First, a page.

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Stores weaned off plastic bags

Customers get accustomed, except for some seniors
Apr 03,2019
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Employees in a retail store explain a regulation that bans the distribution of plastic bags. The regulations went into full effect Monday. [YONHAP]
Restrictions on big retailers offering plastic bags went into full effect Monday, and the public response has been generally favorable except for older customers.

After three months of testing, the Ministry of Environment began to fine certain retailers up to 3 million won ($2,700) if they are found to have offered plastic bags. The move was part of the government’s efforts to promote recycling and save resources.

Discount marts, supermarkets larger than 165 square meters (1,776 square feet) in size, department stores and shopping mall complexes nationwide are subject to the regulation.

The retailers can sell customers recycling bags to carry their groceries.

Customers’ responses to the regulation were generally positive, with many welcoming the change.

“I expected to receive complaints, but I was surprised to find that most shoppers willingly embraced the change,” said a vegetable seller at a department store in western Seoul. “When I tried to explain the ban on plastic bag usage, many of them said they were aware of the change due to repeated media exposure.”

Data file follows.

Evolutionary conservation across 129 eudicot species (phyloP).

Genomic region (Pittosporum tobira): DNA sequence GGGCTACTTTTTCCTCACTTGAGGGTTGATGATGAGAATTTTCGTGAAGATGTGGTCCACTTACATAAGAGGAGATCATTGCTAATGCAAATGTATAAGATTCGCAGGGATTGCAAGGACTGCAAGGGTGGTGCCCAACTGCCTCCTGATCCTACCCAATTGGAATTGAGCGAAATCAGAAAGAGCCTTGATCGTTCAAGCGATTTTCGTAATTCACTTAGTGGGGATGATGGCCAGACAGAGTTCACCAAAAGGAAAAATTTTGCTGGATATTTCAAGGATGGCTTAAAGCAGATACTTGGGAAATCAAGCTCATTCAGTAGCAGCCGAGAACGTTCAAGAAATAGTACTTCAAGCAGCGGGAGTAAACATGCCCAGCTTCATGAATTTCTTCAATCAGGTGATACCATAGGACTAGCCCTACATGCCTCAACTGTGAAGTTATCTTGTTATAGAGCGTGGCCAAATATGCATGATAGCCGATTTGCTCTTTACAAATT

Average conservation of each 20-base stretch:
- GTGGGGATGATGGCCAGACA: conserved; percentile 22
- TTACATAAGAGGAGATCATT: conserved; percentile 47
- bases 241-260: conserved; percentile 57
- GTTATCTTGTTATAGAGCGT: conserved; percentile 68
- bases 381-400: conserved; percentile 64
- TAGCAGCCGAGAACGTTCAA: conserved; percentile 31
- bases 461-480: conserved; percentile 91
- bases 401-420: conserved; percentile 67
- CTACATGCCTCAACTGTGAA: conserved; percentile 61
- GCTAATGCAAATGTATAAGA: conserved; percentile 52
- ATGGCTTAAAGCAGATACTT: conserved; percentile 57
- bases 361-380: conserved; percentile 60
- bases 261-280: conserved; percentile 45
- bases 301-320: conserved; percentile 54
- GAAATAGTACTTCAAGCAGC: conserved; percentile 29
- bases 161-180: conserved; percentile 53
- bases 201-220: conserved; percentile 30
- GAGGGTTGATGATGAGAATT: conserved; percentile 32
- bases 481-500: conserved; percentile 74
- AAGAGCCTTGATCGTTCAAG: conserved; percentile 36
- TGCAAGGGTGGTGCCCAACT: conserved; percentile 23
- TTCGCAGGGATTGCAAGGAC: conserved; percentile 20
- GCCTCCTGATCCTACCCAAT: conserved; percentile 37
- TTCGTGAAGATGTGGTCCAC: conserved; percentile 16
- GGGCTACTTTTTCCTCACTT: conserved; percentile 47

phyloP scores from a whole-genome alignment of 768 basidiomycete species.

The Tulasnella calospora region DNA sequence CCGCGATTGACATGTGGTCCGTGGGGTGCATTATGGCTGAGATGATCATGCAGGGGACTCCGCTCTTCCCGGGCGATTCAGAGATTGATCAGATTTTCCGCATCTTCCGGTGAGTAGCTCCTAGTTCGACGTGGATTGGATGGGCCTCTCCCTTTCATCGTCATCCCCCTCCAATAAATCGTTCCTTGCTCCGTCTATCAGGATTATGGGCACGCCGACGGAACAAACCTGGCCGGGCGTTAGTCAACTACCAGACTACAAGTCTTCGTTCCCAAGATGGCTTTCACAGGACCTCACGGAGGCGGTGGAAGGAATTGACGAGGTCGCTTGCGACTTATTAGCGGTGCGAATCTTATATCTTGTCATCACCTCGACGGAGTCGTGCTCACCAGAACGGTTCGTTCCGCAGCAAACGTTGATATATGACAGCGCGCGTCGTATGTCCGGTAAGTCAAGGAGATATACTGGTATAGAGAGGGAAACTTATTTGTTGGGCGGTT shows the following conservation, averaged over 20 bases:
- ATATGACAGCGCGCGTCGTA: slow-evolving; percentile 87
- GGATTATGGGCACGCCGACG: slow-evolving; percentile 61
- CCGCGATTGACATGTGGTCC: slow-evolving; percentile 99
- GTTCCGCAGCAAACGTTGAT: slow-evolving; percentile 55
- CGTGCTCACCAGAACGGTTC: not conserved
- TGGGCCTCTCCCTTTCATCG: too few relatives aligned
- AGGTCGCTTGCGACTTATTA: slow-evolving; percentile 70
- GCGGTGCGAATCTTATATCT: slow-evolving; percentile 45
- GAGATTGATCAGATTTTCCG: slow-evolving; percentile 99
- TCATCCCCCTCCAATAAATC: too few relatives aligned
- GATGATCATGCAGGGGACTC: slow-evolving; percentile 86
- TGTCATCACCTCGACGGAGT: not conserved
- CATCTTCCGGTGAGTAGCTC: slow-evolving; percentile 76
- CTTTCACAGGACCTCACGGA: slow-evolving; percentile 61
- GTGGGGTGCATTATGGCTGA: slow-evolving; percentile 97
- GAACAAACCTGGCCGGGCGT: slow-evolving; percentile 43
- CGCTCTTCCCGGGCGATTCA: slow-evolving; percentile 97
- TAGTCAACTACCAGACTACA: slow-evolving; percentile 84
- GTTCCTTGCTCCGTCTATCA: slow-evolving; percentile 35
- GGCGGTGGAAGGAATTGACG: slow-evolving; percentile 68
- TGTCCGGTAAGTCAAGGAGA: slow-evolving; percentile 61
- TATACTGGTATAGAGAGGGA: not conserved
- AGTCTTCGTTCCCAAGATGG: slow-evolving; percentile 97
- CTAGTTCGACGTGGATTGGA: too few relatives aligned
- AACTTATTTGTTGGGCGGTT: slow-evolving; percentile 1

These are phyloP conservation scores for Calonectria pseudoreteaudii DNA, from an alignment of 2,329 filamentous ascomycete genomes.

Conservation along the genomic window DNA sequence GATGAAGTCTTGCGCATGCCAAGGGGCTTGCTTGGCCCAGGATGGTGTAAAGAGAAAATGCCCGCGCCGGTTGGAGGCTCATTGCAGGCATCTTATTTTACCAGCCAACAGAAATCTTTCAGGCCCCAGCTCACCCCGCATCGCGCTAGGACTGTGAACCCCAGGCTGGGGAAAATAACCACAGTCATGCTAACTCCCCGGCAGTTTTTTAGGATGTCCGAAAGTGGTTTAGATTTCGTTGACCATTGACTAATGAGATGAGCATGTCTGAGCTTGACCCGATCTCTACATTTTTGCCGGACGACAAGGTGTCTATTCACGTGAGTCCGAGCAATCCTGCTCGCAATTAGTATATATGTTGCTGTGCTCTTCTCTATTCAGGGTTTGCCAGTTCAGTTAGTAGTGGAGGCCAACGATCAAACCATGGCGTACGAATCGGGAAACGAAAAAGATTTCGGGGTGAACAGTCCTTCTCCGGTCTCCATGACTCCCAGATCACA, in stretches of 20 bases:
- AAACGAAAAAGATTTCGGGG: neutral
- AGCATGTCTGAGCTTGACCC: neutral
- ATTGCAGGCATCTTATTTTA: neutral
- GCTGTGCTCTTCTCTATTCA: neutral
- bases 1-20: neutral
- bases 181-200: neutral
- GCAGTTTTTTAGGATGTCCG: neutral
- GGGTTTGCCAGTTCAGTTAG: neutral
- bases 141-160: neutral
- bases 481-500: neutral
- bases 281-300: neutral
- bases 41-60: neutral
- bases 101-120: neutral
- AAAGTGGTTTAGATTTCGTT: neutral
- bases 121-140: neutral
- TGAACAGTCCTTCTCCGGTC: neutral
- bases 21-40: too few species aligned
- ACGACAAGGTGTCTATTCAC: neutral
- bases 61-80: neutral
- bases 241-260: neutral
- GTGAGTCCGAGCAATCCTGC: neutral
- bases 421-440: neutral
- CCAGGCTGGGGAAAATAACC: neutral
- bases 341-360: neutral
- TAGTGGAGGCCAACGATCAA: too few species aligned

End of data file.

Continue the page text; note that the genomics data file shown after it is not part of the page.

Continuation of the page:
A source from the industry attributed discount marts’ earlier adoption of restrictions of plastic bags since 2017 as the reason people reacted so positively.

But not everyone was happy with the regulation.

“Older people generally don’t seem to be happy with the change,” said another worker in the fresh produce section at the department store. “On the first day, some of them became angry and yelled [at us] for not handing out plastic bags.”

There’s also some confusion about plastic bags that are allowed.

Plastic bags can be used to package food that can leak like fish, meat or tofu. Items that can melt such as ice cream or mud-covered vegetables are also exempt from the regulation. But stores are offering different exceptions to different items.

A shopper who was packaging a bunch of bananas with a plastic bag at a discount mart in western Seoul was told not to use the bag.

At another retail store in western Seoul, workers were freely handing out plastic bags to shoppers who were trying to purchase bananas.

“The guidelines we received from the government aren’t very specific yet,” said a source from the industry. “There are discussions [among industry insiders and the government] on specifying which items to offer exemptions, but until then, it seems possible for different operators to offer slightly different exemptions.”


BY JIN MIN-JI [jin.minji@joongang.co.kr]